I always appreciate when my clients or others — take time to build pages in their websites that describe services, offers and products. For the rare (sometimes exceedingly rare) diligent site visitor, the effort conveys quite a bit of information about you and your business.
So we appreciate the effort it took to generate all of the information, and the process you went through to develop each idea. And so there the value exists — that you’re organized and are telling a well-developed story.
Somehow you’ll have to remember to keep them “fresh”, but that’s another subject.
If the content had been produced as Posts, rather than static pages — and published over time, you’d have had incurred some benefit in Social Media. Followers, almost certainly. But also cross-links and the Search interplay among those channels. You can still do this — Post about these subjects and you should! — and link your posts back to each of the pages, etc. This is an excellent beginning … this method works well.
As static pages — the material has essentially no value on the internet. Perhaps, though – as reference material for interested parties who you invite directly (like by giving a business card or directing to a url in a phone call) – they might find them compelling.
Eventually static pages will be crawled by search ‘bots, indexed and featured in results — but you’ll discover that they are so down-ranked as to never likely receive organic traffic.
Here’s the deal — After coming to the site via one landing page or another — people seldom visit more than 2 or three static pages in any given web. Among those: About, Contact & Services receive 75% of those clicks. With the emerging prevalence of mobile appliances this is exacerbated and time on-site further diminished.
Strong calls to action on each page are critical. Putting a phone number right up front isn’t a bad idea. I recently conceded this issue, myself. And this has mostly to do with an increasing volume of mobile visitors who’s attention is even more reduced.
What do you want the visitor to do? “Call” of course — but some of the other words (like I use on this site) — Learn, Get, Explore, Demystify (came from a friend, I recall) are helpful.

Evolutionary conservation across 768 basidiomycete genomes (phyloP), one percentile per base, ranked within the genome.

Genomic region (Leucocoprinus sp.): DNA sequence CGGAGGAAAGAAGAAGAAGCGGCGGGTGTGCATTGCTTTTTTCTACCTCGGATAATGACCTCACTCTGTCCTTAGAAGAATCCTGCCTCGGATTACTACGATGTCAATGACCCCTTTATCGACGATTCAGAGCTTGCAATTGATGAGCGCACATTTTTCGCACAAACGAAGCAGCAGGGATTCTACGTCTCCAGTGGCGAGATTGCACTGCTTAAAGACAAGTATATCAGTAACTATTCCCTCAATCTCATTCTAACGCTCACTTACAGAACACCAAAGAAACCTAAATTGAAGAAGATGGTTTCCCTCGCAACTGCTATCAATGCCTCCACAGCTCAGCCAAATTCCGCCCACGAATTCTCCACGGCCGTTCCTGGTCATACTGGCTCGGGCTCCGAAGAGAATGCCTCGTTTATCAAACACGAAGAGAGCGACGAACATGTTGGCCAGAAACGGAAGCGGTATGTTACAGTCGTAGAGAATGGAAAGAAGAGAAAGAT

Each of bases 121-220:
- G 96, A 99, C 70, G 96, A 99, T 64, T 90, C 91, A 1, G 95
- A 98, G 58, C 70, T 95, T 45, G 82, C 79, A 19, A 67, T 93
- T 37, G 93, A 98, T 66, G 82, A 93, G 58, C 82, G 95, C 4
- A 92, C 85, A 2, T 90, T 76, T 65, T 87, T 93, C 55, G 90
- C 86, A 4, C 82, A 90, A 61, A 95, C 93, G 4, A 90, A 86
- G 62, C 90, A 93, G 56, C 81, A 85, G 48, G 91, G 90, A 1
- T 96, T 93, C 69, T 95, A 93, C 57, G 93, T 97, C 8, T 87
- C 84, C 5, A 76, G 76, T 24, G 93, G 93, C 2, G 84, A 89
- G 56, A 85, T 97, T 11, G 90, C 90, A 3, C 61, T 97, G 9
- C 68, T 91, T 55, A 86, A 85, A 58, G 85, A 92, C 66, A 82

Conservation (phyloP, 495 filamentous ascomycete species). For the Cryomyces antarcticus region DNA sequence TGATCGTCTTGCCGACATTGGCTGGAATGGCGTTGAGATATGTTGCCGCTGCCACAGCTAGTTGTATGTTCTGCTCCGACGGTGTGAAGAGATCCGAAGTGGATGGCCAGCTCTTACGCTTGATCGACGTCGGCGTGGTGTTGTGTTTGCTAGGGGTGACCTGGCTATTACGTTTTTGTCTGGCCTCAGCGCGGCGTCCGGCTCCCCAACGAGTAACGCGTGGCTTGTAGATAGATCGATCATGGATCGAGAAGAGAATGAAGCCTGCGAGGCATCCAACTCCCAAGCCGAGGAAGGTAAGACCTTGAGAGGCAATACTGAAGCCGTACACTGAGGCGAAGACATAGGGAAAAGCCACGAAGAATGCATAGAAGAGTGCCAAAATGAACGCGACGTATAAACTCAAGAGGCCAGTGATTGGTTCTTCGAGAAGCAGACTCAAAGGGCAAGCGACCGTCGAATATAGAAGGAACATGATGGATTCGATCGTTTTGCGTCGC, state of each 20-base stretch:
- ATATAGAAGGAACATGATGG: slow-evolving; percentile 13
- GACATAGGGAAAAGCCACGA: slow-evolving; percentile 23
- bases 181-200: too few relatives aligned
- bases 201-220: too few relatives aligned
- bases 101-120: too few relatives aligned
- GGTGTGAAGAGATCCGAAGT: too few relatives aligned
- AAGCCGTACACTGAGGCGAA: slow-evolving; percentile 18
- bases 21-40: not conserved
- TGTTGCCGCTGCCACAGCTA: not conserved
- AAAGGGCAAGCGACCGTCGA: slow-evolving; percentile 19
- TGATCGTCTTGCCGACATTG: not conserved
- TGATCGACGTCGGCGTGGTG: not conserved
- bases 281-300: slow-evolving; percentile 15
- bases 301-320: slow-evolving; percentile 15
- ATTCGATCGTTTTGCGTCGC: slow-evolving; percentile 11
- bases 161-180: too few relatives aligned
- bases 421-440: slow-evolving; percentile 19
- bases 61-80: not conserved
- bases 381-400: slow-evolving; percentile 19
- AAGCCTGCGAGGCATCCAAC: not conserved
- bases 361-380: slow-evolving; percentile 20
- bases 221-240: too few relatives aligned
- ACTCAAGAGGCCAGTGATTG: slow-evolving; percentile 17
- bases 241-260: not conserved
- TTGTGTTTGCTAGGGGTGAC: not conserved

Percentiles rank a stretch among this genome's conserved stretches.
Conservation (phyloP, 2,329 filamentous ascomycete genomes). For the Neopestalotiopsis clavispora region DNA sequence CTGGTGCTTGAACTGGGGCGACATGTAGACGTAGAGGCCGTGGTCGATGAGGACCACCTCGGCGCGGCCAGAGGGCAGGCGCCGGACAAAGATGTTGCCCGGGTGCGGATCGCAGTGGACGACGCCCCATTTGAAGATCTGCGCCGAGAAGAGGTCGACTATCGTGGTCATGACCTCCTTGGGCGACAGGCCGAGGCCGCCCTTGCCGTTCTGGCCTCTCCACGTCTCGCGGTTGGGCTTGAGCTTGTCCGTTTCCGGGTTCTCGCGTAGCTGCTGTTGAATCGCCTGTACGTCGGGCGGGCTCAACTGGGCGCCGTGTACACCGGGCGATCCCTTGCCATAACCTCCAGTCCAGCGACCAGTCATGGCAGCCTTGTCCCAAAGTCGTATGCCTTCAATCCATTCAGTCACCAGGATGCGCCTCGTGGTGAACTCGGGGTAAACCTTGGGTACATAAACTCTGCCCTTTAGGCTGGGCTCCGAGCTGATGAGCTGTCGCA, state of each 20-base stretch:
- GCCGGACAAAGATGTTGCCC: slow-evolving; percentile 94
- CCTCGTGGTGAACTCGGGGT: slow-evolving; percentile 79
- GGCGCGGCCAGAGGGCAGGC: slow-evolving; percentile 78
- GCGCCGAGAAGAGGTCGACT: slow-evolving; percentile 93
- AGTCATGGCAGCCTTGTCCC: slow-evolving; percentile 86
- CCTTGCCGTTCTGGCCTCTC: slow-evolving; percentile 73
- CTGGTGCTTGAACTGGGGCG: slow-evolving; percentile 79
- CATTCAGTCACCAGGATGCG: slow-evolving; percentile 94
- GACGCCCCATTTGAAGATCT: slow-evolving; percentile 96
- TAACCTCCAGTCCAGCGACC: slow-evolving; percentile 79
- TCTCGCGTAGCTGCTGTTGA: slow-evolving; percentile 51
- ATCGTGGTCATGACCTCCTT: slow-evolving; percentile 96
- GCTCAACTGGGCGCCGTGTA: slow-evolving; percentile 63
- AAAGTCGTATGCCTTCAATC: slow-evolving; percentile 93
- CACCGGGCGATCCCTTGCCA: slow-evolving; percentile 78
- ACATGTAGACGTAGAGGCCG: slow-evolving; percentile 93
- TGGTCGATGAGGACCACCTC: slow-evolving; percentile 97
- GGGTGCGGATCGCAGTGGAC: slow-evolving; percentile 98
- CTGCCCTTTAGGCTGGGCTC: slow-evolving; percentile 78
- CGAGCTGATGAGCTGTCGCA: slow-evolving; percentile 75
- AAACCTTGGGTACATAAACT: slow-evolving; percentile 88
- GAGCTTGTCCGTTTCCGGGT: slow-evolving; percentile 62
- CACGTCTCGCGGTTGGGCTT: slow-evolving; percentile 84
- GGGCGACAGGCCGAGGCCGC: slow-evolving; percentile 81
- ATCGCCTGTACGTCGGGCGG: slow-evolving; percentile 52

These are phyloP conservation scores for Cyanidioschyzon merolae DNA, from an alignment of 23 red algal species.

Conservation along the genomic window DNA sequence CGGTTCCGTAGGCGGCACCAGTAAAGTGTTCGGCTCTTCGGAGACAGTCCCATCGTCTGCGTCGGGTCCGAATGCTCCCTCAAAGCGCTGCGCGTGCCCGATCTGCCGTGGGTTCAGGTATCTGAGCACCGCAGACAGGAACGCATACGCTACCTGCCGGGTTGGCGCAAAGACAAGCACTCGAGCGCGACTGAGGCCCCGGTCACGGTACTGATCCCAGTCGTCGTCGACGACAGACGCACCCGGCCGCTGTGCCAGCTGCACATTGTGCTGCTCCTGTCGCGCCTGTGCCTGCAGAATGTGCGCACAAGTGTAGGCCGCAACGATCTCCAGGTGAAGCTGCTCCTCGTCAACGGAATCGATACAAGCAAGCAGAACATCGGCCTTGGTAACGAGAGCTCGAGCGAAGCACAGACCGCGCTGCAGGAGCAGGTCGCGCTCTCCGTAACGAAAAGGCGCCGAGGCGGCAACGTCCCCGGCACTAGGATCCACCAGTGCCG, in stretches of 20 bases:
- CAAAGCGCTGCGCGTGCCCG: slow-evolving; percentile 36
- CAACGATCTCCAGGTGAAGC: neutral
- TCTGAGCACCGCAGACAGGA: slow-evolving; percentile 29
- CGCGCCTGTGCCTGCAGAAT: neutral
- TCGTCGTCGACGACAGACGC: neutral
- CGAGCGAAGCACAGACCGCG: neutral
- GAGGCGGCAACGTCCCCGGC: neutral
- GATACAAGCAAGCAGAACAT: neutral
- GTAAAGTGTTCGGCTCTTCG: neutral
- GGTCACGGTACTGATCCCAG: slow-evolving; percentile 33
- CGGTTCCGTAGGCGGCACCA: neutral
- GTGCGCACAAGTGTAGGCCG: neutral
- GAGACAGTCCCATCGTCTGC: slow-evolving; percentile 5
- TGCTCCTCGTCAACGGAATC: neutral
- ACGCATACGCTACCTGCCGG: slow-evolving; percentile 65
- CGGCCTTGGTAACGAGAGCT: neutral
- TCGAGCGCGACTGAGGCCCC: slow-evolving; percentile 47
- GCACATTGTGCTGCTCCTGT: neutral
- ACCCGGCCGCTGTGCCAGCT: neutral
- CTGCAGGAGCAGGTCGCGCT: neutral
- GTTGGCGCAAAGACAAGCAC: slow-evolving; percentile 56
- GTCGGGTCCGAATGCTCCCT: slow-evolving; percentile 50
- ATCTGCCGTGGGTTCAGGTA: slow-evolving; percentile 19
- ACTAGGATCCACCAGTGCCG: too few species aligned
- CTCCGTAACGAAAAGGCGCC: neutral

You’re to be commended in one very important area — that each of these pages is a natural “landing page” for narrowly defined pay per click advertising.
So: You’re well positioned to benefit from a certain level of sophistication in a Google Adwords marketing campaign. Google always has offers are available — often you can begin for free, to see what happens. Once recently Adwords gave away $300 for new accounts. That sum might generate 150 quality clicks — perhaps 5 of which might net you a phone call. A hurdle many face is that your space is full of big spenders. There are means of getting around this, that’s why I said “Sophisticated.”
An investment in advertising might be a vehicle you should consider.
Don’t attempt this on your own, unless you have budget to spend that you need to waste.
A certain segment of readers prefer this channel, and we are responding by clarifying this aspect of our Web Presence.
Unfortunately, this abandons all of the search history and page ranking afforded the prior brand. Check this out by Googling “CherryIntermedia.” One would think that Facebook would be “smart enough” to redirect the traffic, to the new brand. But alas, evidently not. I’m still looking to see if there might be a means to accomplish this, but it doesn’t look good…
Appreciate the observant comments on this in the past. Tons, actually. It was an experiment to see if any of this really mattered. Results indicate they do!
We’ve encountered the same issues in the past and managed through them with Client brands — the results have changed with time of course. This report has meaning only at this juncture — if you’re reading this at some point in the future, you’d be wise to re-investigate the redirection issue before rebranding.
We all know Google is driving it’s products to evolve so that search results are more and more confined to content that we actually want to see. Getting rid of the “noise” and clutter is critical to the relevance of their product and advertising models. Read $.
Honestly though, the learning curve with G+ has felt rather steep.Pretty big investment of time to learn the basics. And it helps me quite a bit, I feel — that I’ve weaned off of Microsoft / Apple software — that is to say that I’m “living” in my browser on Google Apps. I’ve been drifting that way since 4Q ’13 really.